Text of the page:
Sen. John McCain
Sen. John McCain (R-Ariz.) said in a Dec. 8 letter he would consider an "unrestricted prohibition" on a Russian rocket engine. Credit: U.S. Army Chief of Staff

WASHINGTON  — A defense authorization bill just drafted in the U.S. Senate would leave United Launch Alliance with fewer Atlas 5 rocket engines than the company says it needs to stay in the competitive national security launch arena until its next-generation rocket becomes available around the end of the decade.

Under the Senate Armed Services Committee’s markup of the National Defense Authorization Act for 2016, ULA would have as few as five of the Russian-made RD-180 engines available for upcoming competitive rounds of the U.S. Air Force’s Evolved Expendable Launch Vehicle program. In a best-case scenario, the Denver-based company could have as many as nine of the engines, which are being phased out due to the downturn in relations with Russia.

ULA and Defense Department officials say the company needs 14 RD-180s to be able to go head-to-head with emerging rival SpaceX until its next-generation rocket, dubbed Vulcan, begins flying. The Vulcan, unveiled in April and featuring a U.S.-made engine, is expected to make its first flight in 2019 and be certified to launch U.S. national security missions by 2021.

RD-180 engines. Credit: ULA

In response to Russia’s annexation of Crimea from Ukraine last year, Congress mandated in the National Defense Authorization Act for 2015 that the Air Force stop using the RD-180 by around 2019. The ban does not cover engines ordered to fulfill ULA’s $11 billion Air Force contract for Atlas 5 and Delta 4 rockets and launch services over the next several years.

But ever since the legislation was signed into law in December there have been questions about how many engines ULA would have available for the Atlas 5, its most competitive and versatile rocket, beyond the block buy. The Air Force says the current law leaves only five additional engines available for the upcoming competitions and, along with ULA, has asked Congress for relief in the 2016 defense authorization.

Absent such relief, ULA and the Air Force say, the national security launch market would effectively become a SpaceX monopoly, a reversal of the current state of affairs. Although ULA’s Delta 4 is available, that vehicle is not competitive with SpaceX’s Falcon 9, and ULA says it intends to phase out all but the seldom-used heavy-lift Delta 4 variant by 2018.

The House version of the 2016 defense authorization, which was approved May 15, would grant ULA access to the 14 RD-180s it says it needs to stay in the game until the Vulcan is ready.

That bill must eventually be reconciled with the newly drafted Senate version, which is less generous from ULA’s perspective.

“The nine engines would not make it to a new engine being ready,” Jessica Rye, a ULA spokeswoman, said in a May 14 email to SpaceNews. The new engine she was referring to likely is the BE-1, which would power the first stage of the Vulcan.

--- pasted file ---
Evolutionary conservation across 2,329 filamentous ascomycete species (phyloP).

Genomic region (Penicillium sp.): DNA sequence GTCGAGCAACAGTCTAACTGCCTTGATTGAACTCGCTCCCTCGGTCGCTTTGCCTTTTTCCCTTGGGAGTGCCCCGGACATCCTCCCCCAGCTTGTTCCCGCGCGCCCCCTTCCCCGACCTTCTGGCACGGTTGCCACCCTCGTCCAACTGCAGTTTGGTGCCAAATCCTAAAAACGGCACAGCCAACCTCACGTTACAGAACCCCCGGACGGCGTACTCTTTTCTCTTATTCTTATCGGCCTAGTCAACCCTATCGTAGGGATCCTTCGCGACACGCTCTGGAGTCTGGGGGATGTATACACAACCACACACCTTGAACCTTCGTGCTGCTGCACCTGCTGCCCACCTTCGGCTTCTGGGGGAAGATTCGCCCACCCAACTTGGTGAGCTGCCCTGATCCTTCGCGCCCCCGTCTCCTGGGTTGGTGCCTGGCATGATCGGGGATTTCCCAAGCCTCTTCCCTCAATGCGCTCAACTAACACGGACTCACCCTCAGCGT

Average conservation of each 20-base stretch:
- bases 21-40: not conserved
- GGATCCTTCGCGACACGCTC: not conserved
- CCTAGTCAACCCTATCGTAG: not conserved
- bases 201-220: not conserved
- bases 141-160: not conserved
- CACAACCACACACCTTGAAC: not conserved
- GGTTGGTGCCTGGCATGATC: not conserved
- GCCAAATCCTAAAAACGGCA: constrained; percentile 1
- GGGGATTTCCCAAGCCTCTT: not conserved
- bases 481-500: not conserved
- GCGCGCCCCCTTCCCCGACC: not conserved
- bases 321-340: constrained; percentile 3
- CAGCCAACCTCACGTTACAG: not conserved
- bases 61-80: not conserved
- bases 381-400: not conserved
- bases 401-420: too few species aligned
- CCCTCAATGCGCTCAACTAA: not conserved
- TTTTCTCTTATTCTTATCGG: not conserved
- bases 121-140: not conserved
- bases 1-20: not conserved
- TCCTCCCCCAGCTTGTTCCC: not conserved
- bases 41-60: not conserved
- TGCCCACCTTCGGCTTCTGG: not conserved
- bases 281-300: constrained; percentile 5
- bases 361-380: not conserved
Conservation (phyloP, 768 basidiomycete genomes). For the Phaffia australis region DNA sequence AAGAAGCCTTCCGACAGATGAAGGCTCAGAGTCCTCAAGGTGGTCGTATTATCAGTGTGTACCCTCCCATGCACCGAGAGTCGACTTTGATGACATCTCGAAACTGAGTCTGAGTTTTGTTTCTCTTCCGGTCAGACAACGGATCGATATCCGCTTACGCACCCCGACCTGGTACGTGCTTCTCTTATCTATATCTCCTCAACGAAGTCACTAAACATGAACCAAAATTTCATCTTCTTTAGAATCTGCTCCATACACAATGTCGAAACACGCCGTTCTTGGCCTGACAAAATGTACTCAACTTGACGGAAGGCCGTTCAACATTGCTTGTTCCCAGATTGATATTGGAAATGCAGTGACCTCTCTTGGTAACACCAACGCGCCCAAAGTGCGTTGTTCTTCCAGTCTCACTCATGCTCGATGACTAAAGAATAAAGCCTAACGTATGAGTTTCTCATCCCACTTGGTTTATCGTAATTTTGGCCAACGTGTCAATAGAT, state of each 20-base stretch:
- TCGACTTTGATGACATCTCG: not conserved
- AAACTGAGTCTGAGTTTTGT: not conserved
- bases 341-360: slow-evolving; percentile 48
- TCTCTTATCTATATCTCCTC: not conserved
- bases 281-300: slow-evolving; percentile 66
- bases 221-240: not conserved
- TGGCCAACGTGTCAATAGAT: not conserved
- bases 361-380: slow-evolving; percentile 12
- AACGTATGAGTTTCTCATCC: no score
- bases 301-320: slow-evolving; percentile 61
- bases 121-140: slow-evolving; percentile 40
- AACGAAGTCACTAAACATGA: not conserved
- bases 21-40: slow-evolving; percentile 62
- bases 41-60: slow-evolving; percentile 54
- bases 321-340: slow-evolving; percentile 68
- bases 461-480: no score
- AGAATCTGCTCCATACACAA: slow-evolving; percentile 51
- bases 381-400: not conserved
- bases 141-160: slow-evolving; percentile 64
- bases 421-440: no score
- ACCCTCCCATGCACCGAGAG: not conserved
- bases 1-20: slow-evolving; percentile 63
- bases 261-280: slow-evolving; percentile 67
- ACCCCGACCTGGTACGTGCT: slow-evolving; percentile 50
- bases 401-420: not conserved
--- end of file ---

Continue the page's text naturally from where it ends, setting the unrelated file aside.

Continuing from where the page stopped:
John McCain, the chairman of the Senate Armed Services Committee, has been a fierce critic of both ULA’s national security launch monopoly and its reliance — and by extension, the Air Force’s reliance — on the RD-180.

“We cannot and must not be dependent on Russian rocket engines,” McCain said in a May 14 press conference. “The sooner we are away from them, the better we are.”

The Air Force is planning to introduce competition into the EELV program in phases, the first of which features nine missions to be awarded between now and 2017. The Air Force recently said the first of the competitive contracts would be for the launch of a GPS 3 satellite.

The Senate bill stipulates that if ULA wins all nine contracts in the first competitive phase, it would have no RD-180s available for the second phase. If, on the other hand, Hawthorne, California-based SpaceX wins all of the first-phase contracts, ULA would have only five RD-180s available for the second round or for other customers.

A SpaceX Falcon 9 rocket moving to the pad in advance of its April 27 launch of Thales Alenia Space's TurkmenÄlem52E/MonacoSat satellite. Credit: SpaceX
A SpaceX Falcon 9 rocket moving to the pad. Credit: SpaceX

The Senate markup was the latest development in the legislative saga surrounding the RD-180 and its replacement strategy. On May 12, the White House said it disagrees with the House bill’s proposed approach for weaning the Defense Department off the RD-180.

Congress appropriated $220 million for new engine development work this year, and is eager to see that program get started in earnest. But the Air Force is wary of investing an estimated $1 billion into an engine nobody wants and instead proposes to spend the money more broadly on launch vehicle development.

The House bill specifies that the money go toward development of a “rocket propulsion system, and the necessary interfaces to the launch vehicle, to replace non-allied space launch engines.”

The White House views this approach as shortsighted.

“While rocket engines are a major component of a launch vehicle, they are only one of many critical components,” the White House Office of Management and Budget said in a statement of administration policy. “These components must be designed and developed together to meet the ultimate cost and performance goals, not only for the launch vehicle but also for the support, operations, and production infrastructure as well. Without a comprehensive strategy that ensures the availability of operational launch systems, the government risks investing hundreds of millions of dollars without any guarantee of ensuring assured access to space.”

Mike Gruss covers military space issues, including the U.S. Air Force and Missile Defense Agency, for SpaceNews. He is a graduate of Miami University in Oxford, Ohio.